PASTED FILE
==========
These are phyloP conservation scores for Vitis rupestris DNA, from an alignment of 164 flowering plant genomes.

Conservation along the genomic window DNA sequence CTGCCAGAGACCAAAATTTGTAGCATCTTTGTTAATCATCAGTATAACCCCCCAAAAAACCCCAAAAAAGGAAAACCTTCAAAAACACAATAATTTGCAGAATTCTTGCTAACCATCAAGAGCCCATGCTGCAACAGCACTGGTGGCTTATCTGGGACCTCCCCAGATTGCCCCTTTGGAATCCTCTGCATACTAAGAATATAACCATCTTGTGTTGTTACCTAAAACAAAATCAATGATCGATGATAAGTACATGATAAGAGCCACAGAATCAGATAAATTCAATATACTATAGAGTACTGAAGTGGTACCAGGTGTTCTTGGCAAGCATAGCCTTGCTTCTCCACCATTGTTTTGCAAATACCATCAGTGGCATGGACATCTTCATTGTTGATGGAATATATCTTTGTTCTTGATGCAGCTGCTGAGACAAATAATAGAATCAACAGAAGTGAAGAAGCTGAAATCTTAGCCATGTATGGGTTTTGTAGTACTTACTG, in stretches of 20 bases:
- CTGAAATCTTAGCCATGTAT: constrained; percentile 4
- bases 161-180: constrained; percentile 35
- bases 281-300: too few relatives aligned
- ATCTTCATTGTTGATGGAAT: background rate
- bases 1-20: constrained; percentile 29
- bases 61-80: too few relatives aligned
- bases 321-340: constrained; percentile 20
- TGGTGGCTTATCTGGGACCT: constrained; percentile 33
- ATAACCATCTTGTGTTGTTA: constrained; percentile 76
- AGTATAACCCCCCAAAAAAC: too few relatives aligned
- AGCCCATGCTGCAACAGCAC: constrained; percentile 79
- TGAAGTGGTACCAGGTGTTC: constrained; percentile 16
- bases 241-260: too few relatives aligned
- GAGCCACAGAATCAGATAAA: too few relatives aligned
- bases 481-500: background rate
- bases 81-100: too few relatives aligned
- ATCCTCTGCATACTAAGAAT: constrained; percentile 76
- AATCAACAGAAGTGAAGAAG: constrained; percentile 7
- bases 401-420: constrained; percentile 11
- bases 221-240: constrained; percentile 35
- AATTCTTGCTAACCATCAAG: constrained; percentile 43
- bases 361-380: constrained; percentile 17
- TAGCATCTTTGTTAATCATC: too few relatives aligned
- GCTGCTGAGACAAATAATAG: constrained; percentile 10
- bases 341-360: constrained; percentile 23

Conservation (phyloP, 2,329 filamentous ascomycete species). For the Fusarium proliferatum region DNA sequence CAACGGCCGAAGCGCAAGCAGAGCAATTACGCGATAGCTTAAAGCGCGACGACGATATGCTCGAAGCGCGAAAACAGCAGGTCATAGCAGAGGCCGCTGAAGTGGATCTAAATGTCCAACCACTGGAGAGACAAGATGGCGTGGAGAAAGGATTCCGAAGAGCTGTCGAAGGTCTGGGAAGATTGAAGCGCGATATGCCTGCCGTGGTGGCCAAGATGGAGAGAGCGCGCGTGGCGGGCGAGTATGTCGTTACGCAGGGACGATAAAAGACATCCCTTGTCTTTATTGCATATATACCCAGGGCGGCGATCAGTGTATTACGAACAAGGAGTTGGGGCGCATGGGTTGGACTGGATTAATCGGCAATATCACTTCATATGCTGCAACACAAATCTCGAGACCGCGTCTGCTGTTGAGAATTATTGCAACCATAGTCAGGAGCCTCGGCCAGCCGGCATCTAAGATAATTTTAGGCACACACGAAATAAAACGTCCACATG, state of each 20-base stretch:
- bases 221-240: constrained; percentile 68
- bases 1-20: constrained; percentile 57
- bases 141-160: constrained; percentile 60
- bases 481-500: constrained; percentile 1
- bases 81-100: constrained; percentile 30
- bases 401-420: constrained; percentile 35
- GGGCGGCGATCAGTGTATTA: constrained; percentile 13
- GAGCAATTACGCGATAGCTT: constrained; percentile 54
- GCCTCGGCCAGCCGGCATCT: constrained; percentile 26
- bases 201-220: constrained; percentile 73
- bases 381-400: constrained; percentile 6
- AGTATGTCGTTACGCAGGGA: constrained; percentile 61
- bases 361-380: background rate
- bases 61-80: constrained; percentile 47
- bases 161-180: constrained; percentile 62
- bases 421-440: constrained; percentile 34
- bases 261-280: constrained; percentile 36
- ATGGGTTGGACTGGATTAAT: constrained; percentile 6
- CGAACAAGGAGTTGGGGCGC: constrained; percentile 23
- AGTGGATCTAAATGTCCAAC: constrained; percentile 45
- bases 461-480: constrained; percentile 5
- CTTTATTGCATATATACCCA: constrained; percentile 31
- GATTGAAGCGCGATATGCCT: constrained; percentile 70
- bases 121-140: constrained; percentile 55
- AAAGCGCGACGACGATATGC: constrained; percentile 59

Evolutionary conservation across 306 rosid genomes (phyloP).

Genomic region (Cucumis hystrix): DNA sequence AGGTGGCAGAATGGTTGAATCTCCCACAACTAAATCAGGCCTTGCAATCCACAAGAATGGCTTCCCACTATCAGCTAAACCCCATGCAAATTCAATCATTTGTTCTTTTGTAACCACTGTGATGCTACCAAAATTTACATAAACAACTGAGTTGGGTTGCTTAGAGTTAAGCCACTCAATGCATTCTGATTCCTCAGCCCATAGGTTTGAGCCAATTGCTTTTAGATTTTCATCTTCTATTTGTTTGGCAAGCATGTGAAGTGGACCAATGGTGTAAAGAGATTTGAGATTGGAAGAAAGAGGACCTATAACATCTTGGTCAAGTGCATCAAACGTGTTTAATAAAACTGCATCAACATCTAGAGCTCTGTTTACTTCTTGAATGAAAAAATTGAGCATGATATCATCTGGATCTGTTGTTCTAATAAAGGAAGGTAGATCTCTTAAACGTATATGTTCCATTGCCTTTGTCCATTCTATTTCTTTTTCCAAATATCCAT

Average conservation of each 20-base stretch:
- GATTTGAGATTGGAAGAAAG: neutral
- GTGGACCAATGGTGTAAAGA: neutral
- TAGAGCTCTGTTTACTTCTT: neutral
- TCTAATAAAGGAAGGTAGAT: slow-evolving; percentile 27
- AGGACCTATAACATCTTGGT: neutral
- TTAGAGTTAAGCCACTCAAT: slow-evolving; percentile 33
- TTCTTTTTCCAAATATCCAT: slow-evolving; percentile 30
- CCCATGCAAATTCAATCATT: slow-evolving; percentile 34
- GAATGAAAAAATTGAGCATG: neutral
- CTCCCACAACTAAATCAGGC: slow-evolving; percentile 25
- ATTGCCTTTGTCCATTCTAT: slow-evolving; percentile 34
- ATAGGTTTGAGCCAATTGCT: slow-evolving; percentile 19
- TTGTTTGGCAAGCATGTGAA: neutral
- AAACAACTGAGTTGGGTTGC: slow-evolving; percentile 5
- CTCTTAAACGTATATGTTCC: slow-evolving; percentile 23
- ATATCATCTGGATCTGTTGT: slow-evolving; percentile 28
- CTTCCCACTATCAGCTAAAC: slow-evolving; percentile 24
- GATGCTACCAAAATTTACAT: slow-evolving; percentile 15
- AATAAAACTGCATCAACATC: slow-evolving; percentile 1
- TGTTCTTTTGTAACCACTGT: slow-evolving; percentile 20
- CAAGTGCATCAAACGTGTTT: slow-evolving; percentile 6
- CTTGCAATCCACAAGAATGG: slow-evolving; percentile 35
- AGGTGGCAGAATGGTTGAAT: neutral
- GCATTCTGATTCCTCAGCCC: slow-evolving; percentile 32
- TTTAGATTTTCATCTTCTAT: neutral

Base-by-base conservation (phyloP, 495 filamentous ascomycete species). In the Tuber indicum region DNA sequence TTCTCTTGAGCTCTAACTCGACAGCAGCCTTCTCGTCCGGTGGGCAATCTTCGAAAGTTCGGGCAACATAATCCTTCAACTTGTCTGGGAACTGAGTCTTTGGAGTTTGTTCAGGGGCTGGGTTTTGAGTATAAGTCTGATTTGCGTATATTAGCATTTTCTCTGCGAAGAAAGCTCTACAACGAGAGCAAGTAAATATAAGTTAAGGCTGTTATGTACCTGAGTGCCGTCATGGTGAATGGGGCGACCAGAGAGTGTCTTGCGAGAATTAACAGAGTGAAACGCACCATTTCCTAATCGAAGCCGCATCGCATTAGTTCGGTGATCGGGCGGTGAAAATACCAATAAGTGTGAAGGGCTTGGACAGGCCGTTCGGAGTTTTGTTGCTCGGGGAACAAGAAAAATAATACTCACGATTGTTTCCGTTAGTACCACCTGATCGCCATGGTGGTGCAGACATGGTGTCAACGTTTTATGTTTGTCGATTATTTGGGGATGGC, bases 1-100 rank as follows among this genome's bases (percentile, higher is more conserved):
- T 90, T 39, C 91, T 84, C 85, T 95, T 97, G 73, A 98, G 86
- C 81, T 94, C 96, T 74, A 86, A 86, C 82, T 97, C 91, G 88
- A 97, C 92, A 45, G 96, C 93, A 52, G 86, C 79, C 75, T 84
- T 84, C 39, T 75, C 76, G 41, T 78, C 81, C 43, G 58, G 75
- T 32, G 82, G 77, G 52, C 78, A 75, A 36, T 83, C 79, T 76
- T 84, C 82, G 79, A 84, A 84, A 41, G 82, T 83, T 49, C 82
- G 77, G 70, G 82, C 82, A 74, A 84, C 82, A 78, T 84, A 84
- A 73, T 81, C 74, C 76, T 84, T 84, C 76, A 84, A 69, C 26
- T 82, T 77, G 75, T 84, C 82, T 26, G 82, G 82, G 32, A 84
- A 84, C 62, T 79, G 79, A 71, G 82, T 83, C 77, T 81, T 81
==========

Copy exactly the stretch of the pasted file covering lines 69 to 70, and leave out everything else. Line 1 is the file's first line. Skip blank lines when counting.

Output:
- TTGTTTGGCAAGCATGTGAA: neutral
- AAACAACTGAGTTGGGTTGC: slow-evolving; percentile 5